For all the hundreds of millions of dollars some players make in free agency, there are dozens more earning the major league minimum and having their service time toyed with in a way that benefits the billionaires that own the teams. To explain it better, Jesse Rogers of ESPN wrote it this way.

Players feel, with the emergence of analytics within front offices, that fewer and fewer second- and third-tier players are getting paid when they finally become free agents after six years of major league service time, which is often when a player turns 30 or very close to it. In general, players would like to be paid more at younger ages because that’s when they are in their prime. The system also favors keeping players in the minor leagues for several weeks extra to slow down their major league service time. Players hate that.

The two sides have each pitched different proposals to one another that have been so far apart from the other side that recent meetings have lasted fewer than 10 minutes.

Among other points of interest are, again, expanded playoffs, with the league fighting for 14 teams and the union allowing 12 teams instead of the current 10 team structure. The universal designated hitter is also at play as well as an effort to establish a salary minimum for teams in an effort to mitigate tanking. The competitive balance tax is also a sticking point, which the union wants bumped up to $245 million from $210 million. This would allow teams to spend more on second and third tier free agents along with premium talent.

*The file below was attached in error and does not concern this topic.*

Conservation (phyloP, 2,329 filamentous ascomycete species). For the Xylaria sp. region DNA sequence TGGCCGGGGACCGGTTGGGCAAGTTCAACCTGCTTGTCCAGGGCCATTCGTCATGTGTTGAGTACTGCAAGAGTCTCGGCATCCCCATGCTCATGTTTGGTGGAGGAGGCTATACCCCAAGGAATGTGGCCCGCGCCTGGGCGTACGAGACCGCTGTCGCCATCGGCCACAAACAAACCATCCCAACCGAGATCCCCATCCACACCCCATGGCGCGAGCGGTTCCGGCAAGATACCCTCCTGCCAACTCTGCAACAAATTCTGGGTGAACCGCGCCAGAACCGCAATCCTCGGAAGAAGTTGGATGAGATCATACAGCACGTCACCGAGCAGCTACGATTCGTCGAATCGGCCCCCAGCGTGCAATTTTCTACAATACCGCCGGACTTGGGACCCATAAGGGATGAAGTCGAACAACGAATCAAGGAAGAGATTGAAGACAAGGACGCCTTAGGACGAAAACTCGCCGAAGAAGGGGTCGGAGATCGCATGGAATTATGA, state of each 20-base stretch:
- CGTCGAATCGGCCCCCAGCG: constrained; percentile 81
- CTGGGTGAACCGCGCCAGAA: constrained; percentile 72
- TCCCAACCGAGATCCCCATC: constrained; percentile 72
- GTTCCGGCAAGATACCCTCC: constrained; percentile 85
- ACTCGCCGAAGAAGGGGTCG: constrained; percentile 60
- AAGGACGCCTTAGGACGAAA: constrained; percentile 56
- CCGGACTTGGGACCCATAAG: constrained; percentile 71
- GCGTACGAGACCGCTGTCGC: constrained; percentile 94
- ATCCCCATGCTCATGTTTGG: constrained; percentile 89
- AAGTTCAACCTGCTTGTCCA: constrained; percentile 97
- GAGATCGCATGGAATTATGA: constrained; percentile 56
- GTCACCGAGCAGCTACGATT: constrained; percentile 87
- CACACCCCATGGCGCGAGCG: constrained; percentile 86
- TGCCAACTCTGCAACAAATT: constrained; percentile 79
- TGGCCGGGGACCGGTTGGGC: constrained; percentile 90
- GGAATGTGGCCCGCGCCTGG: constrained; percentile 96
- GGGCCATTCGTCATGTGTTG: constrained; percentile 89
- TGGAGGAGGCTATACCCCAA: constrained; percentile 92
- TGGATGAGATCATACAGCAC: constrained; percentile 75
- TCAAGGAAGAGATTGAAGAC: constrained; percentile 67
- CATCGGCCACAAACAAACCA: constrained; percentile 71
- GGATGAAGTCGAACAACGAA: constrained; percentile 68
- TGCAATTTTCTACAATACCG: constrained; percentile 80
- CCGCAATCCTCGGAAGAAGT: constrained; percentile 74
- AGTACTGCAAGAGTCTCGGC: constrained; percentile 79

Things to Know

Of the other oddities during this lockout, MLB entities and websites under the umbrella will look quite different.

As it stands, MLB cannot use player images on its properties. So a roster page will be looking quite plain. Additionally, no content based on active players can be displayed.

Looking Forward

While the 2022 season isn’t quite at risk just yet. But with each passing day and week, opening day gets a little more threatened. And certainly the start of spring training, which in all likelihood will end up shortened due to this mess.

Buckle up, baseball fans. It’s going to be a long and barren winter. 

NEXT: Dodgers Insider Confirms LA is Engaged in Talks with Freddie Freeman

Clint Pasillas

Clint Pasillas has been writing, blogging, and podcasting about the Los Angeles Dodgers since 2008. Under Clint's leadership as the Lead Editor, Dodgers Nation has grown into one of the most read baseball sites in the world with millions of unique visitors per month. Find him online on Twitter/X or his YouTube channel!